An oil tanker that had previously collided with a freight ship off the east coast of China has a genuine risk of exploding according to Chinese authorities, as it is still on fire.
Early on the 8th January, the Shanghai Maritime Bureau said that both the vessel and the leaked cargo were burning at an extraordinary rate, and the fumes released from this were hampering any rescue efforts. Most worrying though, was the fact that many experts have stated a belief that there is a strong chance that the vessel could explode and sink.
On Saturday 6th January, 30 Iranians and two Bangladeshi citizens went missing from the SANCHI tanker – a Panama registered one, at that – and Lu Kang, who is a spokesman for China’s Ministry of Foreign Affairs, revealed bad news by declaring that one body had been found by search and rescue teams, though for now, their identity hasn’t been confirmed.
“The environment and the conditions on the ground are not very favourable for search and rescue work and some crew members are still missing,” Kang said. “We have also dispatched some cleaning vessels to the site to prevent any secondary disaster.”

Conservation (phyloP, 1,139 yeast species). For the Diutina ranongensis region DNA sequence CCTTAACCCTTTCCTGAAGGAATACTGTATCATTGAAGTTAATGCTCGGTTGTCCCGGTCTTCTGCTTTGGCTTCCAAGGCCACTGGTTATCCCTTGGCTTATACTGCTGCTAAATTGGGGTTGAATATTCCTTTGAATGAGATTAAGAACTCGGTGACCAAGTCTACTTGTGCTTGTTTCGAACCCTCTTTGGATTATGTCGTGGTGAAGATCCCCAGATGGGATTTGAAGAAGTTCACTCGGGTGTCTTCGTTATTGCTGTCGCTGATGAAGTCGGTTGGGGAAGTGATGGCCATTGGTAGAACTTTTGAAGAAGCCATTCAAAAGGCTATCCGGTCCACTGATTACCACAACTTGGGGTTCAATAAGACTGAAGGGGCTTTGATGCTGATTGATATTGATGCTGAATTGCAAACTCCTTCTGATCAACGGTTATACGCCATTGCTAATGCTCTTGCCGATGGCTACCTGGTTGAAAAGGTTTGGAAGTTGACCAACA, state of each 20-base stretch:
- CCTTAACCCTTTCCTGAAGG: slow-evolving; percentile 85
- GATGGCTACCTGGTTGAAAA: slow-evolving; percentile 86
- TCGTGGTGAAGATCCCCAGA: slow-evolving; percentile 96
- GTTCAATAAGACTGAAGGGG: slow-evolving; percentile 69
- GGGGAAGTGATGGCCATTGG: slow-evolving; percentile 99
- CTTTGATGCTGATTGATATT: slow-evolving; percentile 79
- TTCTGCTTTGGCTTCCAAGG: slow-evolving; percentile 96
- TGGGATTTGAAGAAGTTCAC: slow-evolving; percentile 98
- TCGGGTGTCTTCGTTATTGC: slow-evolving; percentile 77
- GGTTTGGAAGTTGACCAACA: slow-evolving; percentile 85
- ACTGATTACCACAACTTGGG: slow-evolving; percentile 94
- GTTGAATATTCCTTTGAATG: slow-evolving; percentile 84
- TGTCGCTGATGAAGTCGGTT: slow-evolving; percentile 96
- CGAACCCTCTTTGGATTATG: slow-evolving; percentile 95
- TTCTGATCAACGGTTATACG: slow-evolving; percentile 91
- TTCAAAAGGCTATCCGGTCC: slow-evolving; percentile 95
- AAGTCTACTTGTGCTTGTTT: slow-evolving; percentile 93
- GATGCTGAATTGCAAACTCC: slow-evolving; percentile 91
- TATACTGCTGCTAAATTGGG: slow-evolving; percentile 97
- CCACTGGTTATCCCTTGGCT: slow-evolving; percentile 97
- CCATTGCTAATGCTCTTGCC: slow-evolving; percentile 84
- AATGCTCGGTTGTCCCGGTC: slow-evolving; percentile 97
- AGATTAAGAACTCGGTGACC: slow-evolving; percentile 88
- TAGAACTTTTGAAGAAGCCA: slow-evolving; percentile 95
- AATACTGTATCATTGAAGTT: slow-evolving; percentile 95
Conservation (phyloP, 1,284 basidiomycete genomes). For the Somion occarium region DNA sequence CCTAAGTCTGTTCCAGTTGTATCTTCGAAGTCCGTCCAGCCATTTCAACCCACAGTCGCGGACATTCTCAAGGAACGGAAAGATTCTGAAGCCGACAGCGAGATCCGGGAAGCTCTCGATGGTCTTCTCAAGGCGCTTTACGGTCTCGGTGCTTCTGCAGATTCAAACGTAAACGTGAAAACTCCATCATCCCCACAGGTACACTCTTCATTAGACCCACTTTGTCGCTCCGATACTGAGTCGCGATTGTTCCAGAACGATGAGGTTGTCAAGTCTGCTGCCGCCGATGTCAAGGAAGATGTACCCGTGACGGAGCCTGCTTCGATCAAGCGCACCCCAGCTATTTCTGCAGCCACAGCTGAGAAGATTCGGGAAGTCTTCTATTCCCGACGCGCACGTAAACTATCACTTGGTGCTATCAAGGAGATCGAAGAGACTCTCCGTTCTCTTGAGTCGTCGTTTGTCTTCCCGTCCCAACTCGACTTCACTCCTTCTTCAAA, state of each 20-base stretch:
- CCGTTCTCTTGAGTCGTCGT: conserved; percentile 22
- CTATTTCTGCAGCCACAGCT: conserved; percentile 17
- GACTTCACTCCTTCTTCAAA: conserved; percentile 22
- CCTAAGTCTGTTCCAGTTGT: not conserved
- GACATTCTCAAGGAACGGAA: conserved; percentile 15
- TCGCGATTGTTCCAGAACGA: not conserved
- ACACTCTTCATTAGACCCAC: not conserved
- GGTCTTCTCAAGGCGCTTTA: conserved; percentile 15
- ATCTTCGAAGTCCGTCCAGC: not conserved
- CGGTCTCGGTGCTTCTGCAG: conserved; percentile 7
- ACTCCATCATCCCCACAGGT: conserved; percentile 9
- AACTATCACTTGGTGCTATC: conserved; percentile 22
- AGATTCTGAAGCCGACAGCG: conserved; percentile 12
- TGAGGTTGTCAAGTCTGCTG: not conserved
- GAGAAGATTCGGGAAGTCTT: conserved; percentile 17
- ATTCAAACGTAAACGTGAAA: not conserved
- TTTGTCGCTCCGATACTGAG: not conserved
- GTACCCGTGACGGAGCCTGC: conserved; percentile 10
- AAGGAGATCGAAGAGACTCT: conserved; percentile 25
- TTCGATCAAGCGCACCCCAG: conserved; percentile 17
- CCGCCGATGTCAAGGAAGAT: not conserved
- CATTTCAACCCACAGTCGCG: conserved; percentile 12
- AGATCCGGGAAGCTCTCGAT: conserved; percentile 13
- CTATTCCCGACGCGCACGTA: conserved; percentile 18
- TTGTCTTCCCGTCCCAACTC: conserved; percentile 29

A 10-nautical-mile avoidance area around the SANCHI has been drawn up by the Shanghai Maritime Bureau. The collision itself took place around 160 nautical miles (184 statute miles) to the east of the mouth of the Yangtze River, at around 20:00 on the 6th January, as confirmed by the Ministry of Transport in a statement.
The SANCHI has a length of 900 feet (274 metres) and has displaced over 85,000 tonnes, meaning the vessel is almost the same size as the US Navy’s Nimitz-class aircraft carriers, so says ship tracking site marinetraffic.com.
In addition, the vessel is fairly new, as it only launched back in 2008.